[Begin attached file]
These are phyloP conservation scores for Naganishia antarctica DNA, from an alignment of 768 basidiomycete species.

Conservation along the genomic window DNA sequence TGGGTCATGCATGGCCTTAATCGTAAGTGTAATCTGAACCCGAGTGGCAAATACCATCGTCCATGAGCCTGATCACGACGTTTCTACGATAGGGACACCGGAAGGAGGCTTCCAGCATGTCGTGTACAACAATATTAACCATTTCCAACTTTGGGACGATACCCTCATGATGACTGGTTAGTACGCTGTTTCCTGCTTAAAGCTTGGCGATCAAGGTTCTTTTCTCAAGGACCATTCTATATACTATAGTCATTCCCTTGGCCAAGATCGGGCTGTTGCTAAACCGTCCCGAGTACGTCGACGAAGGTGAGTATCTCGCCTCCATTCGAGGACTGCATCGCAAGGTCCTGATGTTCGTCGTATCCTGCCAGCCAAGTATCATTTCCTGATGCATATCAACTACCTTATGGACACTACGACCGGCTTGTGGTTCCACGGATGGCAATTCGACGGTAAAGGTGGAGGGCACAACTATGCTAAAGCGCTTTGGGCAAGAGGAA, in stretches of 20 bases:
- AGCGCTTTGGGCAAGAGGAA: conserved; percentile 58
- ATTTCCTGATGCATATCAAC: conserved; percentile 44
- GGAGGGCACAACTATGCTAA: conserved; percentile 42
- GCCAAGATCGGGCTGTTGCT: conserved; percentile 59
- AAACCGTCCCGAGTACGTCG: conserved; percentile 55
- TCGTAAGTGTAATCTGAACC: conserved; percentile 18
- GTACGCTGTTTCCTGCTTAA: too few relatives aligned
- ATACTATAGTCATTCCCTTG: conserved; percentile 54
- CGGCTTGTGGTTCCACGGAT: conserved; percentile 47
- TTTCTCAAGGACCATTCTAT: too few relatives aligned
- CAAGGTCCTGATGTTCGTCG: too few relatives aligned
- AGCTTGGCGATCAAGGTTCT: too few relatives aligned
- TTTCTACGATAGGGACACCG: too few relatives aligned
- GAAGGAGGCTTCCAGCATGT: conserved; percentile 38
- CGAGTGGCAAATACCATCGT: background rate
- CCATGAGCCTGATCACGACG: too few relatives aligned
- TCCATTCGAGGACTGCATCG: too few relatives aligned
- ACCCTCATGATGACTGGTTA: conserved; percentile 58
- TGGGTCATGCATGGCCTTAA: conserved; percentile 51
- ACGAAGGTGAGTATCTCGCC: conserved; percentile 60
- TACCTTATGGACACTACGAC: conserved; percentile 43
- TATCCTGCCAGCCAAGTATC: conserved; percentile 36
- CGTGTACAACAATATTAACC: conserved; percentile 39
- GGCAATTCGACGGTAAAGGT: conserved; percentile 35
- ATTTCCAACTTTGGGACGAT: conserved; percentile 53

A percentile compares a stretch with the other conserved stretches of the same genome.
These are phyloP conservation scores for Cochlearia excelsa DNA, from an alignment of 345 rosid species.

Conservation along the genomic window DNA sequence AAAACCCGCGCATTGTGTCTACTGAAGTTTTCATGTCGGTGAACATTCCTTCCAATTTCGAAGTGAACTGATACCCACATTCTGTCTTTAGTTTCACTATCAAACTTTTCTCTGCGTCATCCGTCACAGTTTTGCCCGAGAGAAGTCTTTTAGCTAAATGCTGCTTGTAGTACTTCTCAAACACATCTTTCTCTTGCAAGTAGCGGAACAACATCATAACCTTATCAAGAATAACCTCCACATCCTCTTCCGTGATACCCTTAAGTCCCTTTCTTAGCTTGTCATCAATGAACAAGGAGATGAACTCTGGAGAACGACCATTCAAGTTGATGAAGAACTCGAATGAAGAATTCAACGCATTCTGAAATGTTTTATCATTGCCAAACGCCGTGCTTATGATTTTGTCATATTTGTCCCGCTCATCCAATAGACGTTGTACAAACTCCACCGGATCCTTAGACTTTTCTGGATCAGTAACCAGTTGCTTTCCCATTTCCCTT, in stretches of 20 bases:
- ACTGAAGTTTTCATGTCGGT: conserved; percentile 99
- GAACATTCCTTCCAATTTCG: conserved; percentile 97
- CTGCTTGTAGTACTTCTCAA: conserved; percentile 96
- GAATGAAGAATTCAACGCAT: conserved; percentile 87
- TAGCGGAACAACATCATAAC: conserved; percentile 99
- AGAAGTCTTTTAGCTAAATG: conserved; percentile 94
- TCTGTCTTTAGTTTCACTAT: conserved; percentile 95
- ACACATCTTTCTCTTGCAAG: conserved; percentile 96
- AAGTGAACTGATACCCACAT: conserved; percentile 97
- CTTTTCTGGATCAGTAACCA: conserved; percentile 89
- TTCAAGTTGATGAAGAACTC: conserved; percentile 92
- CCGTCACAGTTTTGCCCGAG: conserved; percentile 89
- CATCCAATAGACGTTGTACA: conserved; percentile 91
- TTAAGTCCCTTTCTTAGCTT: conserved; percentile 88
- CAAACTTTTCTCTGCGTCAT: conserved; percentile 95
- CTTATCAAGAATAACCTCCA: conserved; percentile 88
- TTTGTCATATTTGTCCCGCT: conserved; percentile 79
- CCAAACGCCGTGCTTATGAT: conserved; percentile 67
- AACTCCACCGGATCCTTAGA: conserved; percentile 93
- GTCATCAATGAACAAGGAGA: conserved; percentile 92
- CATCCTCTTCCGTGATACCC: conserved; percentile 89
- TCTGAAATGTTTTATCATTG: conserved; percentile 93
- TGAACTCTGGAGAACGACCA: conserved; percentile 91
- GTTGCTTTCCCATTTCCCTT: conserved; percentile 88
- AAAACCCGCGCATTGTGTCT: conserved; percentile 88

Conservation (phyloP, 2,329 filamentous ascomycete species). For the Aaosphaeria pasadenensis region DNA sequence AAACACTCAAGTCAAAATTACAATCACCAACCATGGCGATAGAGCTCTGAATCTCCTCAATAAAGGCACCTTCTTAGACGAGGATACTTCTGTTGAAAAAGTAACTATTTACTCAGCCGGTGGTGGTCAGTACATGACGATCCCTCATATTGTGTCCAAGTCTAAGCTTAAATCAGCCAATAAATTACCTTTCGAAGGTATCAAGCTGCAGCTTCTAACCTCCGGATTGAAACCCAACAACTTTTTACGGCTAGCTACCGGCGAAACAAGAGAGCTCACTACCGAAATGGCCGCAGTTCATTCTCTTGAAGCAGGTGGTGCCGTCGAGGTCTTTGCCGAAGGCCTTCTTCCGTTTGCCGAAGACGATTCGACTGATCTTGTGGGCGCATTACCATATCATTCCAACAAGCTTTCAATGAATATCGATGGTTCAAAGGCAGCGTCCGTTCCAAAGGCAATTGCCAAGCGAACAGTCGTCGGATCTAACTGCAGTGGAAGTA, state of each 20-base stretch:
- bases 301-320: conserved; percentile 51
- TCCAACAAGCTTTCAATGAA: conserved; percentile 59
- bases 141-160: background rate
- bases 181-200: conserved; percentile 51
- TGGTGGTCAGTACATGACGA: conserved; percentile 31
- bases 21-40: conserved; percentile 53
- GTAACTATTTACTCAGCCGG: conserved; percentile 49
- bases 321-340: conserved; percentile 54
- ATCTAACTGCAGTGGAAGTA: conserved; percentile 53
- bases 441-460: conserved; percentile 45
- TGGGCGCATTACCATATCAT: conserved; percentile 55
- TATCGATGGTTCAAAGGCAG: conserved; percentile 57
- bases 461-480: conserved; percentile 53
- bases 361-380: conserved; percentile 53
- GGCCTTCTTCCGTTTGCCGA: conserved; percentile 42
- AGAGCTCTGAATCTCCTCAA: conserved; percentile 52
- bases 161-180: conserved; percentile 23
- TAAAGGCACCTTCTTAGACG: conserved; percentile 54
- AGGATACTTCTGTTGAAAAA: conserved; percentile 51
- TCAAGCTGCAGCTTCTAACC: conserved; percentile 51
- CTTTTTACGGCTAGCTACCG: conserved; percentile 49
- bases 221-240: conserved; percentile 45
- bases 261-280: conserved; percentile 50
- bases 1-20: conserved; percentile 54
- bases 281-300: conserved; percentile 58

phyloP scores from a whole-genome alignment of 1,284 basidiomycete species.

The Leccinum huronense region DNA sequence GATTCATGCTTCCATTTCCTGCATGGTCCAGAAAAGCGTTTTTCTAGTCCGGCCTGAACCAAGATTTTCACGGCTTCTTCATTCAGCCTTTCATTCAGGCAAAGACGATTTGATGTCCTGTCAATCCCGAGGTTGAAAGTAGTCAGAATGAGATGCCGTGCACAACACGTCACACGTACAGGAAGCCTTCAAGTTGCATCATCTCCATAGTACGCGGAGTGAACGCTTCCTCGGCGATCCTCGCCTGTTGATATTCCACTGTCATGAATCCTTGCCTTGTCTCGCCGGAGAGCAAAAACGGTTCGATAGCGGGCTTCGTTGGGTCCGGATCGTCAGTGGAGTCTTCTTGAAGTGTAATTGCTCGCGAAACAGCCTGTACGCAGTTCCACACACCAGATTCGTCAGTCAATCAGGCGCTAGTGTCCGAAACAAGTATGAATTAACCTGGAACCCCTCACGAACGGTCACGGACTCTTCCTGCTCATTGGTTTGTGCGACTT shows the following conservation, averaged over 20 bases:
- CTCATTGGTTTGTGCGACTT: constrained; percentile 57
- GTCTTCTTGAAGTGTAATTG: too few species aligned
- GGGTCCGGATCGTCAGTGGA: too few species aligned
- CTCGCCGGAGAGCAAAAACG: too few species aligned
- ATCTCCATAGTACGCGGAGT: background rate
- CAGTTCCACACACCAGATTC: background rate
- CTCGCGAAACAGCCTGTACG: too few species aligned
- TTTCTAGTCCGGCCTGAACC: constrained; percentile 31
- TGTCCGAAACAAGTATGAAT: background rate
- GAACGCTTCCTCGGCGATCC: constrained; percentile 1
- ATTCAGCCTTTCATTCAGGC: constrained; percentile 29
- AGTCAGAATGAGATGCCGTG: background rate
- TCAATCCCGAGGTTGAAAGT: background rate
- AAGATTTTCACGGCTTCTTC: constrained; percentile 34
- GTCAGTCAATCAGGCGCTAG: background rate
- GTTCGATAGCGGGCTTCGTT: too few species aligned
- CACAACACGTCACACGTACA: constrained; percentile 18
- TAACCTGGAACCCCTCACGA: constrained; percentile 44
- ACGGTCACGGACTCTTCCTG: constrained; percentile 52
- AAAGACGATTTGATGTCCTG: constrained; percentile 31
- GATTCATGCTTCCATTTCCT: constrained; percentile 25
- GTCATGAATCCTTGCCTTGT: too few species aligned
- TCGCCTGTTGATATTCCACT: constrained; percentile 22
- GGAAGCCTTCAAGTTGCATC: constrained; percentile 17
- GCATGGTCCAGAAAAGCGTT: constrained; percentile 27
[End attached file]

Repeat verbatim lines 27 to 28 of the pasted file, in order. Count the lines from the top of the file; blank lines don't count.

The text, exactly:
- ATTTCCAACTTTGGGACGAT: conserved; percentile 53

A percentile compares a stretch with the other conserved stretches of the same genome.